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Bobby Broom: Building a Legacy

Bobby Broom: Building a Legacy
R.J. DeLuke By
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Guitarist Bobby Broom had a feel for music at a very young age. He was exposed first to clarinet and violin as a child, but they didn't have an impact on him. Eventually, an old guitar came through the household. It had four strings across an instrument with a small neck.

"I didn't know it was a descendent of the banjo," Broom recalls. "I found out later it was a tenor guitar. I still have it. I didn't do anything with it. I was about 8. About four years after that I decided I wanted to play guitar. There was no clear reason why I made that decision. I just woke up one morning and decided that was it. I wanted a guitar. I was 12."

Now 51, Broom has been playing that instrument ever since, and rose at a remarkable level, playing with pianist Al Haig at the ripe age of 12 and with Sonny Rollins for the first time at 16, years before touring with the Saxophone Colossus. Broom's style—a rich, thick sound; expressive and swinging—is forged in the tradition of jazz and blues. He can bring those sensibilities to musical landscapes like Stevie Wonder tunes, the focus of his most recent recording with his Deep Blue Organ Trio, Wonderful! (Origin, 2011). Or he can blaze through standards. The 2009 recording from his longstanding guitar trio, Plays for Monk (Origin) is an important interpretation of those great compositions rendered soulfully and thoughtfully through an instrument Monk did not employ.

Broom has carved out a fine career and in the last decade has documented that with a string of exceptional recordings. By his own admission, "practice, apprenticeship, productivity, perseverance and faith" have led to a place in jazz that he can be proud of, even if he isn't a household name in the jazz world. The body of work is there. The contributions on the bandstand speak for themselves. Peers speak in glowing terms. Pat Metheny wrote on his own website in 2008 that "I have been a huge fan of Bobby since I first heard him with Sonny Rollins," calling his new recording at that time, The Way I Play, Origin, 2008), "one of the best guitar trio records ever."

"This validation, especially from those that I respect and from fans, is what keeps me going. It always has. To be sixteen years old, knowing that you're a fledgling, but you're being encouraged and having your efforts endorsed by great musicians was like a crazy dream," says Broom. "Those episodes are long gone, but I'm still making progress and getting validation and encouragement that I need to continue. I guess in a way I've always been in this position—somewhat of an underdog and a true jazz musician. I'm happy that I've made an impact on those who appreciate what I do."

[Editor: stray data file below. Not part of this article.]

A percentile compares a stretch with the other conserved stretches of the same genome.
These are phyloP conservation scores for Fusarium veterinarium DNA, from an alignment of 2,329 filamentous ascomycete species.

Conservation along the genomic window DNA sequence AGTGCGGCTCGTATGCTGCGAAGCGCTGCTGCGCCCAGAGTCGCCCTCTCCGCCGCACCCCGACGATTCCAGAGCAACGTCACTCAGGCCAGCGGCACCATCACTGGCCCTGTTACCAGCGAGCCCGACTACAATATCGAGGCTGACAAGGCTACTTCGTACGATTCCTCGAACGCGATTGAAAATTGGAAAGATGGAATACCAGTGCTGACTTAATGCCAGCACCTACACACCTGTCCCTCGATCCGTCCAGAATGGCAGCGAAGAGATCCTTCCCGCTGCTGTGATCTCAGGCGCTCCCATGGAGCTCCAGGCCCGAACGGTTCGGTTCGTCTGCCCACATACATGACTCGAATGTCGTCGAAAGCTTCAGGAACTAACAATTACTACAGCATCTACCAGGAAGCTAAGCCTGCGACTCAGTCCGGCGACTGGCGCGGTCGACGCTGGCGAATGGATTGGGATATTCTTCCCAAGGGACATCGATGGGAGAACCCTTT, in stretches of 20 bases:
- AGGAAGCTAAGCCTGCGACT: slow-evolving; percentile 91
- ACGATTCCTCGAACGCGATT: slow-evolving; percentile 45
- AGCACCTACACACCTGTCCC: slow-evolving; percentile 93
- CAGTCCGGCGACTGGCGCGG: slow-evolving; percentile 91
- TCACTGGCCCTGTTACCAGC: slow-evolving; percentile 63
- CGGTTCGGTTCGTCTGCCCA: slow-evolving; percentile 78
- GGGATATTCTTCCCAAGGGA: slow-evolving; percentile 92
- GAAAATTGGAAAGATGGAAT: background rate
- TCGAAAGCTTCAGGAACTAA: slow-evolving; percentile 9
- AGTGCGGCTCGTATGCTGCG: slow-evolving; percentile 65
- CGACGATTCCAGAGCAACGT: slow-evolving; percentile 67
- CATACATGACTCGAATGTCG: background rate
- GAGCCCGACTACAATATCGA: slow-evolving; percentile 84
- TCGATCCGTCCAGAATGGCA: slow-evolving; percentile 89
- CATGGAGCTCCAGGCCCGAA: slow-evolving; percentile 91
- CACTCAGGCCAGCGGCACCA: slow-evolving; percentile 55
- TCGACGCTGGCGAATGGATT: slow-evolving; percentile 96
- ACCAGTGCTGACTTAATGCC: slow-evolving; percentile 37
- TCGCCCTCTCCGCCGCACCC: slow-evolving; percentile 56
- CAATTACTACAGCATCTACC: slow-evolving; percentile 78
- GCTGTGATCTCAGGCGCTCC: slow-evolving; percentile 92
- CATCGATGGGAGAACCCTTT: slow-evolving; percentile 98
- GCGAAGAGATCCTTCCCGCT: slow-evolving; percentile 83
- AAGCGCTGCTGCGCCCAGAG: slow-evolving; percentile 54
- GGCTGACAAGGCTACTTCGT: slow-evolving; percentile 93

Broom has more to say and the years ahead will bear that out. Some of that came from a curiosity he had as soon as he knew the guitar was his thing. He advanced rapidly. Even when his technical ability wasn't quite there yet his vision of what to look and strive for spearheaded things until that technique came around. The "feel," so important in improvisational music, was innate. He started hearing jazz as a teenager and took steps to investigate further. He inquired at a record store, and was handed George Benson's Bad Benson (CTI, 1974), an album that includes a version of "Take Five."

"My life changed in that moment," Broom says directly. "Everything seemed to make sense, what George played. I was 14 or something like that. I'd heard an awful lot of music. Somewhere in my brain I understood a lot, just innately. Not theoretically, technically or anything like that. Music made sense to me. Most of what George played, although I didn't know what it was, made sense to my ear. I knew it was tremendous. It sounded like he could do anything and everything as an improviser. I understood improvisation. I understood what he was playing, relative to the song, the harmony, the chords as they moved. All of it made sense. I had never heard anybody play an instrument, let alone the guitar, like that, with that kind of freedom and joy. And power and expressiveness. I thought, 'Man, if this is what you can do on the guitar, then this is what I want to pursue. I want to do this.'"

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